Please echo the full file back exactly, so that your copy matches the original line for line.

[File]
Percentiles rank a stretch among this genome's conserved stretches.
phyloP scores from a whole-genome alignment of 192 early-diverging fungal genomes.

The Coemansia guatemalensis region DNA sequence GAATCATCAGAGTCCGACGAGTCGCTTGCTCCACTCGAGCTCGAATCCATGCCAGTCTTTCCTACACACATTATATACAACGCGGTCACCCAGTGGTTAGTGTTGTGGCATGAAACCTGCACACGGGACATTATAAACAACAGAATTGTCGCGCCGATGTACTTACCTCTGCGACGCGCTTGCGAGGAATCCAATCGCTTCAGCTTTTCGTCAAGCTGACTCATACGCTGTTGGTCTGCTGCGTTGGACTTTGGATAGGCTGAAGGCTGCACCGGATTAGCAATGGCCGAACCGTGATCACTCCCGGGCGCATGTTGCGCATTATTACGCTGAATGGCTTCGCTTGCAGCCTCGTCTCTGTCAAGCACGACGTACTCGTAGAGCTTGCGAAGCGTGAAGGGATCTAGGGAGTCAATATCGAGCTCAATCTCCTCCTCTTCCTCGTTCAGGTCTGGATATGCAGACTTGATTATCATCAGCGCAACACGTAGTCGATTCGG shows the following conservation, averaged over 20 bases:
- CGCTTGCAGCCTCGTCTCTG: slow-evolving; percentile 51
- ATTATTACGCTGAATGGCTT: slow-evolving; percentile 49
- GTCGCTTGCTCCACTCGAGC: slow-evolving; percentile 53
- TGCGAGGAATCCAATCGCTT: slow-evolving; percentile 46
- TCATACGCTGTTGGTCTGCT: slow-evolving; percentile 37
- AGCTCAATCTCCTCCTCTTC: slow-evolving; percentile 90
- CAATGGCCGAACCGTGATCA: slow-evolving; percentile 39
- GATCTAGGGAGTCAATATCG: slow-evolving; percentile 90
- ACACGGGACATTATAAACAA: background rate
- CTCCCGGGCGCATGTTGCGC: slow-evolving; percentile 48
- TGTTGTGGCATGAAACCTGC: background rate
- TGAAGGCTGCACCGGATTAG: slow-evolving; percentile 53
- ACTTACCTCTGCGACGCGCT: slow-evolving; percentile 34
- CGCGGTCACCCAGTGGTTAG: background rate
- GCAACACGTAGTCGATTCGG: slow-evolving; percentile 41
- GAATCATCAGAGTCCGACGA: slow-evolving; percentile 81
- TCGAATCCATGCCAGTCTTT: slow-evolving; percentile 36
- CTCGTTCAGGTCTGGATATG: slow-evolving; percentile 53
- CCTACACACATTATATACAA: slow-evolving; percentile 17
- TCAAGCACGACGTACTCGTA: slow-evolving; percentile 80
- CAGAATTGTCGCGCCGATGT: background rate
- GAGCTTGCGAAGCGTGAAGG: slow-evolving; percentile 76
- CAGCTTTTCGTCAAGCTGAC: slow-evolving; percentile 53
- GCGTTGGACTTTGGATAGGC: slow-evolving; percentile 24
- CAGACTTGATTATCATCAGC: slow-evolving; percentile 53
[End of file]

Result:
Percentiles rank a stretch among this genome's conserved stretches.
phyloP scores from a whole-genome alignment of 192 early-diverging fungal genomes.

The Coemansia guatemalensis region DNA sequence GAATCATCAGAGTCCGACGAGTCGCTTGCTCCACTCGAGCTCGAATCCATGCCAGTCTTTCCTACACACATTATATACAACGCGGTCACCCAGTGGTTAGTGTTGTGGCATGAAACCTGCACACGGGACATTATAAACAACAGAATTGTCGCGCCGATGTACTTACCTCTGCGACGCGCTTGCGAGGAATCCAATCGCTTCAGCTTTTCGTCAAGCTGACTCATACGCTGTTGGTCTGCTGCGTTGGACTTTGGATAGGCTGAAGGCTGCACCGGATTAGCAATGGCCGAACCGTGATCACTCCCGGGCGCATGTTGCGCATTATTACGCTGAATGGCTTCGCTTGCAGCCTCGTCTCTGTCAAGCACGACGTACTCGTAGAGCTTGCGAAGCGTGAAGGGATCTAGGGAGTCAATATCGAGCTCAATCTCCTCCTCTTCCTCGTTCAGGTCTGGATATGCAGACTTGATTATCATCAGCGCAACACGTAGTCGATTCGG shows the following conservation, averaged over 20 bases:
- CGCTTGCAGCCTCGTCTCTG: slow-evolving; percentile 51
- ATTATTACGCTGAATGGCTT: slow-evolving; percentile 49
- GTCGCTTGCTCCACTCGAGC: slow-evolving; percentile 53
- TGCGAGGAATCCAATCGCTT: slow-evolving; percentile 46
- TCATACGCTGTTGGTCTGCT: slow-evolving; percentile 37
- AGCTCAATCTCCTCCTCTTC: slow-evolving; percentile 90
- CAATGGCCGAACCGTGATCA: slow-evolving; percentile 39
- GATCTAGGGAGTCAATATCG: slow-evolving; percentile 90
- ACACGGGACATTATAAACAA: background rate
- CTCCCGGGCGCATGTTGCGC: slow-evolving; percentile 48
- TGTTGTGGCATGAAACCTGC: background rate
- TGAAGGCTGCACCGGATTAG: slow-evolving; percentile 53
- ACTTACCTCTGCGACGCGCT: slow-evolving; percentile 34
- CGCGGTCACCCAGTGGTTAG: background rate
- GCAACACGTAGTCGATTCGG: slow-evolving; percentile 41
- GAATCATCAGAGTCCGACGA: slow-evolving; percentile 81
- TCGAATCCATGCCAGTCTTT: slow-evolving; percentile 36
- CTCGTTCAGGTCTGGATATG: slow-evolving; percentile 53
- CCTACACACATTATATACAA: slow-evolving; percentile 17
- TCAAGCACGACGTACTCGTA: slow-evolving; percentile 80
- CAGAATTGTCGCGCCGATGT: background rate
- GAGCTTGCGAAGCGTGAAGG: slow-evolving; percentile 76
- CAGCTTTTCGTCAAGCTGAC: slow-evolving; percentile 53
- GCGTTGGACTTTGGATAGGC: slow-evolving; percentile 24
- CAGACTTGATTATCATCAGC: slow-evolving; percentile 53